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This Startup Is Building Homes with Recycled PET Bottles

Ellen Delisio headshotWords by Ellen R. Delisio
Energy & Environment
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How many recycled PET bottles does it take to build a house? Canadian startup JD Composites has the answer: 612,000 recycled plastic bottles converted into plastic sheets. The result: a 2,000-square-foot prototype house in Nova Scotia.

“You can design anything with a plastic core,” David Saulnier, cofounder of JD Composites, recently told TriplePundit.

What was Saulnier’s inspiration for repurposing all those bottles? “Building with 100 percent recycled materials was JD Composites’ way of trying to reduce plastic waste while at the same time creating a viable building product.”

The panels were made completely from polyethylene terephthalate (PET), a type of plastic used to make beverage bottles and other consumer goods. Armacell, a Belgian company, supplied what ended up being the recycled, or we could also say, raw materials.

According to JD Composites, the house is the world’s first using 100 percent recycled PET in a structurally insulated panel (SIP) home. Even the structural beams are plastic. The company financed the project with some assistance from the Canadian government, Saulnier explained to 3p.

The house met all building codes, and since there are no seams or thermal breaks, it is both solid and highly-energy efficient, he added. “Recycled plastic structures should last forever; they don’t rot, even if they are damaged,” Saulnier said.

Using recycled plastic makes sense from both a business and energy perspective, he added. Construction costs were about the same as using wood, perhaps a bit higher since this house is a prototype, Saulnier explained. In terms of energy costs, the estimated savings over the life of a 25-year mortgage are $60,000 to $80,000, he said. 

Turning recycled plastic into building materials also chips away at the world’s expanding mountain of discarded bottles. Currently approximately 1 million plastic bottles are purchased every minute worldwide, and the number is expected to increase another 20 percent by 2021, according to The Guardian.

Just three years ago, 480 billion plastic bottles were bought worldwide, but fewer than half got recycled with the rest dumped into landfills or waterways. In the U.S. alone, 1,500 plastic bottles are used every second and more than 38 billion water bottles end up in landfills.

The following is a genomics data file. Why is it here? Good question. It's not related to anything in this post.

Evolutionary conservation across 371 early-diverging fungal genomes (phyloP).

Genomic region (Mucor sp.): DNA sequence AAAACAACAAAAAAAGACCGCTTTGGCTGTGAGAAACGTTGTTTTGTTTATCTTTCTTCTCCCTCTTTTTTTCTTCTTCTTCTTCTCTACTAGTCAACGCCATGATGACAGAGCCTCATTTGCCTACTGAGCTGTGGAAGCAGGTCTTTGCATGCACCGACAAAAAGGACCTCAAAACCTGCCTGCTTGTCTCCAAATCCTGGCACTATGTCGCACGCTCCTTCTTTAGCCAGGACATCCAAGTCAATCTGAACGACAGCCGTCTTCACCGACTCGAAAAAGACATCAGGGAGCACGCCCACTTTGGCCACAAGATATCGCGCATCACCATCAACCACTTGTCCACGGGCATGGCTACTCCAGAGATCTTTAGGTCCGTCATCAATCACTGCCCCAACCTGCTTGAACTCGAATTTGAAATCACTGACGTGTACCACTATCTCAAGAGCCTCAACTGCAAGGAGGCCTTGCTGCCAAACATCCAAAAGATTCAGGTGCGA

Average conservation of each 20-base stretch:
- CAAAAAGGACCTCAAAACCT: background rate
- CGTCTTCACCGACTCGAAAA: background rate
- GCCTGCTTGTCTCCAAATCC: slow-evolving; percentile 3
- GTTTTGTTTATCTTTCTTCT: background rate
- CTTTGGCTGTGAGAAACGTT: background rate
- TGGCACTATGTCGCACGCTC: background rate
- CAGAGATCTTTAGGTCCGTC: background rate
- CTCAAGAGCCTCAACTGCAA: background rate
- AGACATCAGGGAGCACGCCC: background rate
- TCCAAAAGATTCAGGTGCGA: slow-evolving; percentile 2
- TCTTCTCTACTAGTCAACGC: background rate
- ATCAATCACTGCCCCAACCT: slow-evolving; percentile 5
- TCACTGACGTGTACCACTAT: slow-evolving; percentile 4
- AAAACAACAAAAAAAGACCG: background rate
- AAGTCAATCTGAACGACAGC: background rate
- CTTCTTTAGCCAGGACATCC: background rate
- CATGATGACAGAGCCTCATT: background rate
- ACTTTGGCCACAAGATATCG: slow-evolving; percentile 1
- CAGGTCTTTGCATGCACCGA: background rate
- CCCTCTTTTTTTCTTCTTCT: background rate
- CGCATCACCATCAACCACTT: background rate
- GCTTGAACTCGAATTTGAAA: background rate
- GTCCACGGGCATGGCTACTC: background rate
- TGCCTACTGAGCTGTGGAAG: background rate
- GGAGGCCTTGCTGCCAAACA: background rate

While one plastic house is not an answer to the plastic bottle surplus, Saulnier said he hopes it will spur action. “I’d definitely ask governments for more support in pushing this initiative, and also teaching younger adults and even children about the advantages of recycling more than they do now.” 

Eventually, JD Composites’ house will be sold, but for now it will be rented as an AirBnb to show it off to the public. The company is already working on its next project, an outdoor restroom facility for the town of Mavilette, Nova Scotia, built entirely of recycled plastic, making it the first of its kind to be financed by a municipality in Canada.

“I think this house will prove positive for a lot of people,” Saulnier said. “It’s good to have a positive plastic story for a change.”

Could this idea scale up? We’ve long been familiar with apparel, shoes and even printer cartridges made out of recycled plastic. Builders may want to take a close look at this project, which not only takes on the mounting global plastic waste crisis, but also provides a home that could prove to be resilient to climate change.

Image credit: JD Composites

Ellen R. Delisio headshotEllen R. Delisio

Ellen R. Delisio is a freelance writer and paraeducator who lives in Middletown, CT.  Over the past 30 years, her writing has focused on life science, sustainability and education issues. Ellen is an avid reader and beach-goer.

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